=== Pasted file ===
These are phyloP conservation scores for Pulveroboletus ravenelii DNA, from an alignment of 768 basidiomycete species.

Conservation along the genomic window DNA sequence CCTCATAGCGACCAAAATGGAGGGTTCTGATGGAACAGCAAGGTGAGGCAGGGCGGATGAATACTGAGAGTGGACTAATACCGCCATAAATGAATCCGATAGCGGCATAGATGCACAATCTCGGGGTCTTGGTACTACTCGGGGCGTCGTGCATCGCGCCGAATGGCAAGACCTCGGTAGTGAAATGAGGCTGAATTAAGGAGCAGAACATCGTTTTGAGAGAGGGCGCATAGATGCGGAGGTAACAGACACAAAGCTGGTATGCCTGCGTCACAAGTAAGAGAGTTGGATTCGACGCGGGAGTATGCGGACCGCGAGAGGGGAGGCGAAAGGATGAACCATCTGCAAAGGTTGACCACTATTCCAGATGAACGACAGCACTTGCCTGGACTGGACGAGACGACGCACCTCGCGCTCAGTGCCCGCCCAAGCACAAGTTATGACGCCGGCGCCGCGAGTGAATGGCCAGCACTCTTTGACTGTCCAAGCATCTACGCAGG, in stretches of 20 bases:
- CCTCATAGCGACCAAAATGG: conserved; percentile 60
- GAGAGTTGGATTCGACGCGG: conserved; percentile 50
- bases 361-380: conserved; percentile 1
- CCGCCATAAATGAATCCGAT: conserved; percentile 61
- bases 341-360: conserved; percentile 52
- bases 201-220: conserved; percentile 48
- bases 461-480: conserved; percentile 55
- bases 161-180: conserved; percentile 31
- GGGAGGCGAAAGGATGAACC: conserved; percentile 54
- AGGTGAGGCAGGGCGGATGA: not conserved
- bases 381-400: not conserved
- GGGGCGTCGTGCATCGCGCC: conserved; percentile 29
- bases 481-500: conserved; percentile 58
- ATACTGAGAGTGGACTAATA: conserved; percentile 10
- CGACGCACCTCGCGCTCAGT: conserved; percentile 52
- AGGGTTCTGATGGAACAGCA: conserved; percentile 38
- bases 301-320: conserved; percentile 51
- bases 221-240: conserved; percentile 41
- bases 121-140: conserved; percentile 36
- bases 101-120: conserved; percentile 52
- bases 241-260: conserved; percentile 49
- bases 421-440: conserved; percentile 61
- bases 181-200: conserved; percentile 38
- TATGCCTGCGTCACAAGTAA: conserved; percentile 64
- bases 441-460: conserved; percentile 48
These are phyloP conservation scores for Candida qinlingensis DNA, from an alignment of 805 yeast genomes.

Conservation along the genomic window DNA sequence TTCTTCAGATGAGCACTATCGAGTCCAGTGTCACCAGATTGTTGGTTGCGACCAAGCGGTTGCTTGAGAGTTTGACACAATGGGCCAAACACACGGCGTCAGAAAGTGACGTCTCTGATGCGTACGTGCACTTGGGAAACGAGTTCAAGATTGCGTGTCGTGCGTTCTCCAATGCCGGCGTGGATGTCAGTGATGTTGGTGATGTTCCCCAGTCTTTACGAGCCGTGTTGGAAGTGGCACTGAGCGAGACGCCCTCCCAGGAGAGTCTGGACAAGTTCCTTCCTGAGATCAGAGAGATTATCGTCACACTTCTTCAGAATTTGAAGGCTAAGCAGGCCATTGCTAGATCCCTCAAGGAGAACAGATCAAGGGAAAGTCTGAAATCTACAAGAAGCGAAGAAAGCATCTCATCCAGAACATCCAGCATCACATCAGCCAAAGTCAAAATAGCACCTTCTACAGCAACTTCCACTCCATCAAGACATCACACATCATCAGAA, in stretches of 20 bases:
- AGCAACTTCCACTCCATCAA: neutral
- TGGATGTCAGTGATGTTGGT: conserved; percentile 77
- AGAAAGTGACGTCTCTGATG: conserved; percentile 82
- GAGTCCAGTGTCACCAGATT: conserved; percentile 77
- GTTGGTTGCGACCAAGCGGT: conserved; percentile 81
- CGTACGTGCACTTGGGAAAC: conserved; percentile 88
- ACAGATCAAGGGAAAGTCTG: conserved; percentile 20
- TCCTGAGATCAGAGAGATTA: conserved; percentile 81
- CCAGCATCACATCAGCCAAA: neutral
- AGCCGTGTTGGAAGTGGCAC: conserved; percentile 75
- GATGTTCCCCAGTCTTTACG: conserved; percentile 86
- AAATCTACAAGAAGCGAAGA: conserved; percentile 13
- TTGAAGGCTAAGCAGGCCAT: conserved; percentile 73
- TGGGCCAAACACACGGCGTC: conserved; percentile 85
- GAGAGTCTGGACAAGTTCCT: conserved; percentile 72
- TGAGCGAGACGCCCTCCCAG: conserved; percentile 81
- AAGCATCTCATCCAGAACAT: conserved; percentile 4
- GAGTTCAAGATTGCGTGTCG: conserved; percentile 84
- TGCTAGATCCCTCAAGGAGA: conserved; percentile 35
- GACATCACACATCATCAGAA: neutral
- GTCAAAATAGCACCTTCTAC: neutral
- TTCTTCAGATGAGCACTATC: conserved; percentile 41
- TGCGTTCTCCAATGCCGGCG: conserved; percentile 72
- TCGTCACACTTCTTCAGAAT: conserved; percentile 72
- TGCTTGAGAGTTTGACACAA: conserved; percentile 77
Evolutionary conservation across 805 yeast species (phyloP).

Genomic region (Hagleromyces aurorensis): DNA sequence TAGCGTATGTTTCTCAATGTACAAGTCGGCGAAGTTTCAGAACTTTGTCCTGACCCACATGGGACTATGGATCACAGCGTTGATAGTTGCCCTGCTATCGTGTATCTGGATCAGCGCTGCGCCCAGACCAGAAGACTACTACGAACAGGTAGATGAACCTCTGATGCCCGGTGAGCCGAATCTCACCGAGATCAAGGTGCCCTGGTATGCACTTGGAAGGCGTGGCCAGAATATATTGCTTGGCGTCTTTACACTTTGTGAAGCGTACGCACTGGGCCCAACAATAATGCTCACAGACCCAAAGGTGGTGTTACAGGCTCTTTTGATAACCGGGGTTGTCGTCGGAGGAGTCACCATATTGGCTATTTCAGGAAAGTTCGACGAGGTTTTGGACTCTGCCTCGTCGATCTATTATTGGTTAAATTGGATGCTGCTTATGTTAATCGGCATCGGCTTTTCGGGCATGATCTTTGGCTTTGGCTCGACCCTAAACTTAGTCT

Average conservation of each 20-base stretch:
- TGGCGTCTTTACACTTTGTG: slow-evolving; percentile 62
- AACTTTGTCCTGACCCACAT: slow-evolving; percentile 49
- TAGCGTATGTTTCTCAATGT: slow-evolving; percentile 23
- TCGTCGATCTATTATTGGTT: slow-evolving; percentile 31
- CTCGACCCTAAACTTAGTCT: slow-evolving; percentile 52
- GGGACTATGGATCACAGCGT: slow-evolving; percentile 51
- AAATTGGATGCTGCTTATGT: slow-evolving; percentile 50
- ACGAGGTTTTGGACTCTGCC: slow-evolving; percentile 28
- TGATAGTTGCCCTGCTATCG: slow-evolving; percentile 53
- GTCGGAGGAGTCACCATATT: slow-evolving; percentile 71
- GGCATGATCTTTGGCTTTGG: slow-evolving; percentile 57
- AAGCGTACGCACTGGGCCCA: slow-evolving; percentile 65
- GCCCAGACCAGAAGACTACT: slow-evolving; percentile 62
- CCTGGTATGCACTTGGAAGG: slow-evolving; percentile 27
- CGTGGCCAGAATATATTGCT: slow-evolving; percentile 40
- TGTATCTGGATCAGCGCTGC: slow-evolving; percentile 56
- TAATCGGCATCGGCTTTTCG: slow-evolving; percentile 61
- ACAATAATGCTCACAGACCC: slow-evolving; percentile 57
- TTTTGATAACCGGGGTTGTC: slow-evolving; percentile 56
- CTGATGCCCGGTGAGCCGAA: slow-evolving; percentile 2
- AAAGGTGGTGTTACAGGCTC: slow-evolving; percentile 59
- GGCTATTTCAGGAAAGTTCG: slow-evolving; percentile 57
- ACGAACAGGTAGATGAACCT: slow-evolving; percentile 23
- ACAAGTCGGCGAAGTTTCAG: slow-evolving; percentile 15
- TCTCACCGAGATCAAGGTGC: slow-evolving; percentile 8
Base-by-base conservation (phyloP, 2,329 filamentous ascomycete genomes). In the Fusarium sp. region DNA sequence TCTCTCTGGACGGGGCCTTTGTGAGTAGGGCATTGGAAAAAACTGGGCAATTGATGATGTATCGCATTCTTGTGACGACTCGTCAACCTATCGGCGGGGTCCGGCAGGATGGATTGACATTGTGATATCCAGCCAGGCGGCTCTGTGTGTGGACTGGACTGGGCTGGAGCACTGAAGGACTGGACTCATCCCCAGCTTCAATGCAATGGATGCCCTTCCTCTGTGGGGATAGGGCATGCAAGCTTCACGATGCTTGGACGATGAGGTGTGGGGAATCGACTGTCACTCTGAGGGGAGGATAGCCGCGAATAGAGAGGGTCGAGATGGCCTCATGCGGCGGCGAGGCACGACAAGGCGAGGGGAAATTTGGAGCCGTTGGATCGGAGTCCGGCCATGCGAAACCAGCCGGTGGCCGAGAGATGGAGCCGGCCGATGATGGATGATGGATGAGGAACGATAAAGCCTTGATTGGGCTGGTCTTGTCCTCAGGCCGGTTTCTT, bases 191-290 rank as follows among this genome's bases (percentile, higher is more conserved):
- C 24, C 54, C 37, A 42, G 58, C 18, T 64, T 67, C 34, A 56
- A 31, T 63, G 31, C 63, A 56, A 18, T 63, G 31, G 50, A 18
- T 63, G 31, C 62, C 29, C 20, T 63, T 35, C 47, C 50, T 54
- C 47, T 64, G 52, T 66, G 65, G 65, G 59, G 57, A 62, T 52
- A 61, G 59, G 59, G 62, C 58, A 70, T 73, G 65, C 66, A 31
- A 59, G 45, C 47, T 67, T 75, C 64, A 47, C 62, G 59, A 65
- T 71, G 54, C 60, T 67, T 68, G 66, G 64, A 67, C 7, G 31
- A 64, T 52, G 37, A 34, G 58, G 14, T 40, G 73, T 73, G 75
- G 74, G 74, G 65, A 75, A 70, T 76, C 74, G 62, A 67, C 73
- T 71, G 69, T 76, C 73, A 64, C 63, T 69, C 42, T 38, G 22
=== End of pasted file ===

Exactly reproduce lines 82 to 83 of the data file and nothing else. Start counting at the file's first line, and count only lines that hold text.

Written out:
- TCTCACCGAGATCAAGGTGC: slow-evolving; percentile 8
Base-by-base conservation (phyloP, 2,329 filamentous ascomycete genomes). In the Fusarium sp. region DNA sequence TCTCTCTGGACGGGGCCTTTGTGAGTAGGGCATTGGAAAAAACTGGGCAATTGATGATGTATCGCATTCTTGTGACGACTCGTCAACCTATCGGCGGGGTCCGGCAGGATGGATTGACATTGTGATATCCAGCCAGGCGGCTCTGTGTGTGGACTGGACTGGGCTGGAGCACTGAAGGACTGGACTCATCCCCAGCTTCAATGCAATGGATGCCCTTCCTCTGTGGGGATAGGGCATGCAAGCTTCACGATGCTTGGACGATGAGGTGTGGGGAATCGACTGTCACTCTGAGGGGAGGATAGCCGCGAATAGAGAGGGTCGAGATGGCCTCATGCGGCGGCGAGGCACGACAAGGCGAGGGGAAATTTGGAGCCGTTGGATCGGAGTCCGGCCATGCGAAACCAGCCGGTGGCCGAGAGATGGAGCCGGCCGATGATGGATGATGGATGAGGAACGATAAAGCCTTGATTGGGCTGGTCTTGTCCTCAGGCCGGTTTCTT, bases 191-290 rank as follows among this genome's bases (percentile, higher is more conserved):